You can never run too many tests, especially when it comes to making sure your website is working properly in every web browser. But with a variety of browsers to test in, making sure everything is running smoothly takes time. That’s where Watir (pronounced “water”) comes in.
Watir is a set of open source Ruby libraries for automating web browsers to crawl and test your site. Watir essentially “drives” a web browser the same way your visitors would — clicking links, filling in forms, pressing buttons and so on. Because everything is automated you can test your site thoroughly and quickly.
Opera’s effort, dubbed OperaWatir, is the latest addition to the Watir test suite and joins the tools already available for Internet Explorer, Firefox and WebKit-based browsers. If you’re already using Watir for writing test suites (and you should be if you’re not) OperaWatir means that you can now test across all major browsers.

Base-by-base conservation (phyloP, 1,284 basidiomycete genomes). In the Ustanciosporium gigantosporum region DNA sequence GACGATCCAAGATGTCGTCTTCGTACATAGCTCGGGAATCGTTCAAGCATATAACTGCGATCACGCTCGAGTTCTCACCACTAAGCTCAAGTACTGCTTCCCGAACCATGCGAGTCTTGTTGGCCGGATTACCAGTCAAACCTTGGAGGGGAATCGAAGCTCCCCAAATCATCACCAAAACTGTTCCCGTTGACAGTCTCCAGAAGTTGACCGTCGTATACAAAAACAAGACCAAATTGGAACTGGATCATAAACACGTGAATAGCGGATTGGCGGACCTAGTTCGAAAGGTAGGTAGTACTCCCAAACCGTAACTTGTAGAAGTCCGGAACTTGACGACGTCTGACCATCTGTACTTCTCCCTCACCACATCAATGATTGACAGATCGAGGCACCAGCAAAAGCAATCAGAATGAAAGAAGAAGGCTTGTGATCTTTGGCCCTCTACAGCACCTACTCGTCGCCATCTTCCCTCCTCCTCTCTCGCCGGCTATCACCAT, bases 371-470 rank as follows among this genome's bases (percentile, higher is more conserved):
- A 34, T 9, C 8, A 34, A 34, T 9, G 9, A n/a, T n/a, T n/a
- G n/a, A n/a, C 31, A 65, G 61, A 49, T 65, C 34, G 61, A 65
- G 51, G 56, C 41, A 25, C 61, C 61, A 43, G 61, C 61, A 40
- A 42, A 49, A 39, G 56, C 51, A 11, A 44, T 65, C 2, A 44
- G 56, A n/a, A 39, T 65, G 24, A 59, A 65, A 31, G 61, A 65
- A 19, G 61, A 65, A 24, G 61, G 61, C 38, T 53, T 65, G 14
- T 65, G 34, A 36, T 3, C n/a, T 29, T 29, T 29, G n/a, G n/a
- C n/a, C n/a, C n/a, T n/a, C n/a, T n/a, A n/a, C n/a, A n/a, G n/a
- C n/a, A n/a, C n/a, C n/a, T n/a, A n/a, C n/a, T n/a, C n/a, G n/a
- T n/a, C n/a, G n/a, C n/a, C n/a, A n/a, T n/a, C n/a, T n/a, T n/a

If you’ve never used Watir before, the Opera Dev Center has a nice tutorial on writing Watir tests tailored to your site. Opera’s tutorial walks you through the Ruby code necessary to automate common actions like clicking buttons, issuing keyboard commands and how to use the
sleep command to handle Ajax refreshes.
The second part of Opera’s announcement is OperaDriver, the backend of OperaWatir that communicates with the Opera browser. While OperaWatir is written in Ruby, OperaDriver is written in Java, and it allows developers to create automated tests using the Java-based JUnit testing framework. If you’re not a fan of Ruby, OperaDriver can do the same things using Java.